Photo Credit-David Castillo Dominici @ Freedigitalphotos.net
Imagine being the only child in class who can’t write your name.
Imagine being the only child who completes a cutting activity with jagged edges, when everyone else hands in beautifully cut pictures.
Imagine being the only child who has no idea which way to turn when the teacher tells everyone to turn left.
Imagine being the only child who can’t complete the “spot the difference” worksheet that the teacher has handed out.
Imagine being the only child who thinks the school bell is too loud, the class lights are too bright and who wants to be at the back of the line all the time so as not to get bumped.
Those are the children who get referred for occupational therapy. By the time they come to me, they are usually feeling sad or mad inside, because they know they are not meeting the expectations of the adults around them. Their struggles are through no fault of their own, though those around them may think they just need to try harder.
I have seen all those kids in my therapy sessions. Some stayed for a short while, just needing a little bit boost to get on track with their peers. Some stayed longer, having challenges that needed months or years of intervention.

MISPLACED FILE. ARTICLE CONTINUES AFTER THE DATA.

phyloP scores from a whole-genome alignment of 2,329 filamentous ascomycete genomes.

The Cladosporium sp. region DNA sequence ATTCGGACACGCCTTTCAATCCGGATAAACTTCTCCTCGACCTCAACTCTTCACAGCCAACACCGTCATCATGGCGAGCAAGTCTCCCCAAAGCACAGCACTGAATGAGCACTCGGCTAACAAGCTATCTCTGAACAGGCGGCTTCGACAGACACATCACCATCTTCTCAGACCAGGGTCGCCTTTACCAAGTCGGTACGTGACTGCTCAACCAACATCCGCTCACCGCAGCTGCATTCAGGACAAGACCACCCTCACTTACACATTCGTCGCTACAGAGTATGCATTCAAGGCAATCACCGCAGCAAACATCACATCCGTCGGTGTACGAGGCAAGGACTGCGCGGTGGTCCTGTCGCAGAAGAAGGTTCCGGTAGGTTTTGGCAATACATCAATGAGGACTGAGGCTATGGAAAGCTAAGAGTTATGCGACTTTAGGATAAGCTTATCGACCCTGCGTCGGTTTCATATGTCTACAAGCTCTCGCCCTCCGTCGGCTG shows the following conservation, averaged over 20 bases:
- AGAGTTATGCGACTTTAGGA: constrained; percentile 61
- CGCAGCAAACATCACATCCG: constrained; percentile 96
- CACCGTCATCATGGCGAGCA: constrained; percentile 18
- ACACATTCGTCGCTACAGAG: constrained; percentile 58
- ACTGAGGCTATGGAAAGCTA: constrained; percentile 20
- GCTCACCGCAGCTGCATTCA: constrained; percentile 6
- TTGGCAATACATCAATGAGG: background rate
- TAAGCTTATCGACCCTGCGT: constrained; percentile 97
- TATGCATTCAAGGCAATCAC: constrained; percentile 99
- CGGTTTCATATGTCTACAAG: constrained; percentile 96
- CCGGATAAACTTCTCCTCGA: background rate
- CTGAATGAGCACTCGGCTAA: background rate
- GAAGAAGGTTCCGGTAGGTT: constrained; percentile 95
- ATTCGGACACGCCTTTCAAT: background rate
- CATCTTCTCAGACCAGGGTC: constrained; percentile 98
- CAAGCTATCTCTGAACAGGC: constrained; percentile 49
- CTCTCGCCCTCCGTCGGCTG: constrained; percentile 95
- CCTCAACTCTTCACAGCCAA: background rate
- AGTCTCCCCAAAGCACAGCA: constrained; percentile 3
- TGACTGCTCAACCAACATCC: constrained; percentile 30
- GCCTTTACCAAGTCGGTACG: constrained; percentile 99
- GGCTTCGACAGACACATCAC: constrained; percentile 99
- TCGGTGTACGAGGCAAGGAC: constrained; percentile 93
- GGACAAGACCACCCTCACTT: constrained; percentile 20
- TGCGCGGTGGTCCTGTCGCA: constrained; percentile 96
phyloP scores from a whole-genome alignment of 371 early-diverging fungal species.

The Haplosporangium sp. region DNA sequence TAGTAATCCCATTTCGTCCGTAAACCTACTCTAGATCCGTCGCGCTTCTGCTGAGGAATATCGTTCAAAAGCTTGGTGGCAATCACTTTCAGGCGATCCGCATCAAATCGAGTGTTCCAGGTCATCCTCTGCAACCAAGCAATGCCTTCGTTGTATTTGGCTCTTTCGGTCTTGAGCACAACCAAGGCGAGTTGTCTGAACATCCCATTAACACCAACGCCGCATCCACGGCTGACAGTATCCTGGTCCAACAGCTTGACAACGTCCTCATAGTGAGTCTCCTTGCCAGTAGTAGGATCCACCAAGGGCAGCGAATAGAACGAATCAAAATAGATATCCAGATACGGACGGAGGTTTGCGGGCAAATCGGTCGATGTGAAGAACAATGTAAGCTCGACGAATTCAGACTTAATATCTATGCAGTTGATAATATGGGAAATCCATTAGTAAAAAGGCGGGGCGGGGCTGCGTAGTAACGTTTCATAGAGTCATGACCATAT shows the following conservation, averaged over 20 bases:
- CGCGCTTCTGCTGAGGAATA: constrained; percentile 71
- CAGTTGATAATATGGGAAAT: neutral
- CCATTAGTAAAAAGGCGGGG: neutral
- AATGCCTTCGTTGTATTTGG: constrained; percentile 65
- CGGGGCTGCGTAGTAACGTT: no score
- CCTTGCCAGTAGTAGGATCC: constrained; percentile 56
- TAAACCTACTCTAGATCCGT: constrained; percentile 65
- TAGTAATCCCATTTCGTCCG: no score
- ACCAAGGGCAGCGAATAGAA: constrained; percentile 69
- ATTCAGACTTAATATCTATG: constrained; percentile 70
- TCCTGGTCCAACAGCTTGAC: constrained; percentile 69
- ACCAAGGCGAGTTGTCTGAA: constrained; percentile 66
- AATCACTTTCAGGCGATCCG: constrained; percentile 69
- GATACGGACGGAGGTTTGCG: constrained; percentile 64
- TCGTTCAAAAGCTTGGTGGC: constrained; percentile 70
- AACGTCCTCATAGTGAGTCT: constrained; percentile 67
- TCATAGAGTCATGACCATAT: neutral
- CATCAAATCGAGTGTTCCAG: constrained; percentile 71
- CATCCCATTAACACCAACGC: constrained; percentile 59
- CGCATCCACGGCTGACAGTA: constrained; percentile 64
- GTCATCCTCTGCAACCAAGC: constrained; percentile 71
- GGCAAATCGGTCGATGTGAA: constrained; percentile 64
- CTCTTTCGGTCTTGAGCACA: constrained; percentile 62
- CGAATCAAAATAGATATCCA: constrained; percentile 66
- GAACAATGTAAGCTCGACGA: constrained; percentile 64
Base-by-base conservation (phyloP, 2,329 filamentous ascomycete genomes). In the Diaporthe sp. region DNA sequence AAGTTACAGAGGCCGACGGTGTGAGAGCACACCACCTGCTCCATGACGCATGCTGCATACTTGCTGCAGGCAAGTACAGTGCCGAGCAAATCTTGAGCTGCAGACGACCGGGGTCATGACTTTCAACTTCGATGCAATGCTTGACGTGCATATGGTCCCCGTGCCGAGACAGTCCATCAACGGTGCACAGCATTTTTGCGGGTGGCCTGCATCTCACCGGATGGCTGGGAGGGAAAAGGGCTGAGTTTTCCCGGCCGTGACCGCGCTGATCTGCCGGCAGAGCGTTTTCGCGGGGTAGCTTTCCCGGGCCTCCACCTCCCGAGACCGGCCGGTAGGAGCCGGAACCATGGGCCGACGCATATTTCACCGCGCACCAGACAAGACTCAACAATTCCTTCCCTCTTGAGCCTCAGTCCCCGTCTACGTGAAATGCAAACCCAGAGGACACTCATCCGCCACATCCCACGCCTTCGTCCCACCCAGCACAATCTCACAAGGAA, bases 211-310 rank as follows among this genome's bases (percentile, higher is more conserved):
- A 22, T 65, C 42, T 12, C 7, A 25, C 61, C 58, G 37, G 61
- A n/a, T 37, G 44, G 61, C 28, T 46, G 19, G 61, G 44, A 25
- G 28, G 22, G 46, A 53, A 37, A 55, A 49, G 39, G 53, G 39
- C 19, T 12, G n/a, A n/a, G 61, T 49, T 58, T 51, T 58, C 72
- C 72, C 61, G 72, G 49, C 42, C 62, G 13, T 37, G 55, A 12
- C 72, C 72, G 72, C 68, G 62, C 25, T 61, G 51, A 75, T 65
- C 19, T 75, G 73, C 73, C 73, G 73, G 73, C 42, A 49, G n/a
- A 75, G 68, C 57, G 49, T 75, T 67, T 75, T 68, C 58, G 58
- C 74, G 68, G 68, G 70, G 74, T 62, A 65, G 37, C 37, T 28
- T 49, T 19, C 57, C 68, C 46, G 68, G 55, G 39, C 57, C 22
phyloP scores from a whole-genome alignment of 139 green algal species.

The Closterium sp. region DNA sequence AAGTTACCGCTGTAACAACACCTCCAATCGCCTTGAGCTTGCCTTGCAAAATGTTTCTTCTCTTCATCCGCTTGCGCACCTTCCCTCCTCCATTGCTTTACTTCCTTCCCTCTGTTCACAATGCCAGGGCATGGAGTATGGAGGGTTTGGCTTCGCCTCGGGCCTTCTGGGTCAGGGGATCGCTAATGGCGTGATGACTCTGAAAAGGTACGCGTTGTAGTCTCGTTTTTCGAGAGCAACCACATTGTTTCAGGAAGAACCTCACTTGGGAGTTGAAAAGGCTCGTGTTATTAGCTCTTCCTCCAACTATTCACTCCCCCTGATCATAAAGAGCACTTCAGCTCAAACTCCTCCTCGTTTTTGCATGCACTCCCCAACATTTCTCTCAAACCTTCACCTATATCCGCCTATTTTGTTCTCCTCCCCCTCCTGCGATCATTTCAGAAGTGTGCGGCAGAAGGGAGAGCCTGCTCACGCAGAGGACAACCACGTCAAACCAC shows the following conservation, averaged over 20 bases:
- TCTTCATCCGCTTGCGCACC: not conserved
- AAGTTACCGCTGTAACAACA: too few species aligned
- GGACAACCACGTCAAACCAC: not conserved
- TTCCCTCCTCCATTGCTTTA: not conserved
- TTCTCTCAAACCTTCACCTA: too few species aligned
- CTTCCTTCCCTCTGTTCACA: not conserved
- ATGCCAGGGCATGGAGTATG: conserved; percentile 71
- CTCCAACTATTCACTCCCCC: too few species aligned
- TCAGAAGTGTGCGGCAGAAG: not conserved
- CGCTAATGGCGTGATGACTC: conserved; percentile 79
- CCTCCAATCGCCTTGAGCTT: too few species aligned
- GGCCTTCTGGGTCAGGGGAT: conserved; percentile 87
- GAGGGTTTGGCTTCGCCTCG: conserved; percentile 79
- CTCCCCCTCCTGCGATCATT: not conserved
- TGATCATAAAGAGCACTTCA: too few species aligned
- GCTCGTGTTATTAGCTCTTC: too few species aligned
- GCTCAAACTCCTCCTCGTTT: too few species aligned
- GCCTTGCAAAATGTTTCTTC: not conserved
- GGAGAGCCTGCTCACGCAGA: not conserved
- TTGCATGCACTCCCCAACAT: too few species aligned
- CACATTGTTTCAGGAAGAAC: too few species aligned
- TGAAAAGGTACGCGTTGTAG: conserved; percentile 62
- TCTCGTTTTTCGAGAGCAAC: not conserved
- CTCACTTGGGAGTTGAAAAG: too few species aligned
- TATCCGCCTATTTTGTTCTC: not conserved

When I assessed them, my aim was to find out WHY they were struggling.
What was the root cause of their challenges?
And armed with that knowledge, I could not only plan effective therapy sessions with the child, but also help the parents and teachers and other important adults to UNDERSTAND what was happening in that child’s life.
For me, the key word is “understand”. It seems like such a little thing, but it makes a huge difference in a child’s life.
When a teacher understands the challenges the child faces, they can be more patient, grade the task to the child’s ability, and make the necessary adaptations in the class to help the child reach his or her potential. No good teacher wants to see a child struggle!
When parents understand why their child behaves differently to others, or why their child struggles to keep up with peers in any area, it can be a huge relief. They are able to help their child without taking the challenges personally, without feeling like a bad parent. They feel empowered. Empowered to make their home a safe, non-judgemental place for the child to be, empowered to anticipate and meet their child’s needs, and even empowered to answer questions from nosy relatives!
That’s why, for me, occupational therapy is not just about my time with the child. It also includes those little conversations I have with parents and teachers, little tips, explanations, ideas and adaptations to make the child’s life easier and their smile bigger.
Because it’s the little things that make life big!
Tracey le Roux
Tracey le Roux is a South African pediatric occupational therapist who is currently homeschooling her three kids. She writes to encourage, empower and inspire parents and teachers who may have some struggling kids in their lives. You can read her writings over at www.ot-mom-learning-activities.com
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